By Shawn Quinn
I look to the west and wonder about the processes at work creating the varied layers of the summit wall towering 600 feet above caldera floor of Moku’aweoweo. Measured from its oceanic base, the mountain is over 56,000 feet tall making it the tallest and largest volcano on the planet. By human terms, it is old. Geologists believe it is between 1 million and 700,000 years old. This mountain first breathed the fresh air of the central Pacific before modern humans moved out of Africa over 100,000 years ago. So, here I am, standing on the edge of a large caldera wishing this moment could last longer. I’m only here for a little less than 24 hours; far too short to fully explore the rugged beauty surrounding the highest levels of this volcano. Steam rising through a few of the fissures in the caldera floor reminds me of the awesome power that is building this mountain. Last erupting 1984, the mountain recently resumed expansion. GPS receivers located between the walls of the caldera are moving apart suggesting that the chamber located not far below where I am standing is once again filling with magma. Liquid rock, molten since the formation of the earth, is poised to once again erupt. In an odd and deliberate way, I wish the eruption would occur now, for me to witness first hand the addition of the newest layers of rock to this place known by ancient Hawaiians as the long mountain. That was not to be the case during this adventure. As we prepare for the hike back down the Observatory Trail, I’m certain I will be back. Perhaps next time, I’ll bring my wife and children to share the experience together. The kids will be a couple of years older then – and ready for the hike of their life.
Before the Hike
As an avid amateur astronomer and geologist, a hike up Mauna Loa has long been at the top of my adventuring list. I convinced my father-in-law to join me on a hike up the Observatory Trail in Hawai`i Volcanoes National Park in May/June 2006. At 65, Bob brought with him his own hiking experiences from high in the Himalayas to the deserts of Patagonia in South America. The day before our hike, we phoned in our back country permit request for our stay at the Mauna Loa Cabin near the eastern edge of the caldera wall. We were assisted by Norrie from the National Park Service, who reviewed a number of precautions and a long list of essential items to bring on this remote hike.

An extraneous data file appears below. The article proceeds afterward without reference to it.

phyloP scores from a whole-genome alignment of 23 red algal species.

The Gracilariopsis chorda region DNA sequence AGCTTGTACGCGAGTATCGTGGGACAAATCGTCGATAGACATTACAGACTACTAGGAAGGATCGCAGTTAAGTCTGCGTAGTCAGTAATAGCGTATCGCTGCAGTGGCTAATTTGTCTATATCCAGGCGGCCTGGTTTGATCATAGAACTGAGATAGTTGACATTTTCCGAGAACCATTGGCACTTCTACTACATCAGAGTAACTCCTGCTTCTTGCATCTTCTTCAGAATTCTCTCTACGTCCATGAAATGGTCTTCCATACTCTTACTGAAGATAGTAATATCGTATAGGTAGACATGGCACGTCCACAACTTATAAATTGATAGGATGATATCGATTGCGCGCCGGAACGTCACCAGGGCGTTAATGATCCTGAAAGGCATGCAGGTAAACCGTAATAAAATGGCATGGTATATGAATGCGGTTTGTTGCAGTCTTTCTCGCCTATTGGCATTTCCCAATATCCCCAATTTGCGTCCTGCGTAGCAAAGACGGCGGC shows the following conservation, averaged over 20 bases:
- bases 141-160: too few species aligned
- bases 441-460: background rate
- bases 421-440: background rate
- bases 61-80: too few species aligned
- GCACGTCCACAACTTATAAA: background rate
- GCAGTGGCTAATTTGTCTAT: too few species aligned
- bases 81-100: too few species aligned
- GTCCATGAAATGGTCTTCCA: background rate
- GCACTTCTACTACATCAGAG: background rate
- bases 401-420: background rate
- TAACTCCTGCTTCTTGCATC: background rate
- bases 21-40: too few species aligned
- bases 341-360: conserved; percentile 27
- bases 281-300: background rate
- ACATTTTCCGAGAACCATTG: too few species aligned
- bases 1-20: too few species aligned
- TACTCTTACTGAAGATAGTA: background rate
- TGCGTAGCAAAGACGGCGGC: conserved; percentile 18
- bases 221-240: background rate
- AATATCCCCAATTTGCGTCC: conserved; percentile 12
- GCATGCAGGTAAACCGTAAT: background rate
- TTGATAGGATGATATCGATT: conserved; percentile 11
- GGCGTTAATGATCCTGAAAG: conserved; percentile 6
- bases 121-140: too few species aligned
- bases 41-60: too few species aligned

The adventure began with a 2 hour drive from our condominium on the Kohala coast up the long and windy saddle road to an unmarked turn-off for the final 17 miles to the Mauna Loa Observatory. The reasonably well maintained single lane road was marked by a white line, obviously hand painted, down the center to aid those driving to the observatory during periods of low visibility.
Living at sea level most of the year, we decided to spend the first night acclimatizing to the high altitude by sleeping in the car at the observatory trail head parking lot (elevation 11,200 feet). We hoped to avoid altitude sickness common on the hike.
The magnificently clear, dark skies provided spectacular views of our home galaxy rising over the volcanic slopes of Mauna Loa. Off to the northwest, we could see the summit of the 8,200 foot Hualalai volcano and the lights of Kailua-Kona glowing beneath a low cloud deck. I found it difficult to sleep with such beautiful views of Eta Carinae and Corona Australis; stars and constellations not visible from my home in Florida.
Later in the evening, we were treated to an awesome display of global climate research in action performed at the Mauna Loa Weather Observatory. A powerful green laser pierced the night skies for hours. The temperature dropped to 41ºF by 4:00 AM – certainly much cooler than one expects to experience on a trip to the tropics.
The Hike Up
The first hints of dawn actually began to appear with the reddening of the eastern horizon shortly before 5:00 AM. After a breakfast consisting of dehydrated milk and granola, we topped off our water bottles, applied generous amounts of sunscreen to exposed areas of skin and began our hike at 7:00 AM on the Observatory Trail. Guided by an occasional ahu, we made slow progress up prehistoric pahoehoe and `a`a lava flows passing collapsed lava tubes and spatter cones. Uneven, steep and jagged, it was unlike any trail I had ever hiked before. Although the ahu clearly marked the trail, every step required my attention.
A light arid wind was with us all morning allowing the constant sweat to evaporate quickly. Stopping often, about every 30 minutes or so for rest and water, we looked to the north across the saddle of the Big Island to Mauna Kea. We could easily see some of the world’s greatest observatories near the summit. To the northwest we could see the cinder cones distributed over Hualalai’s eastern flank.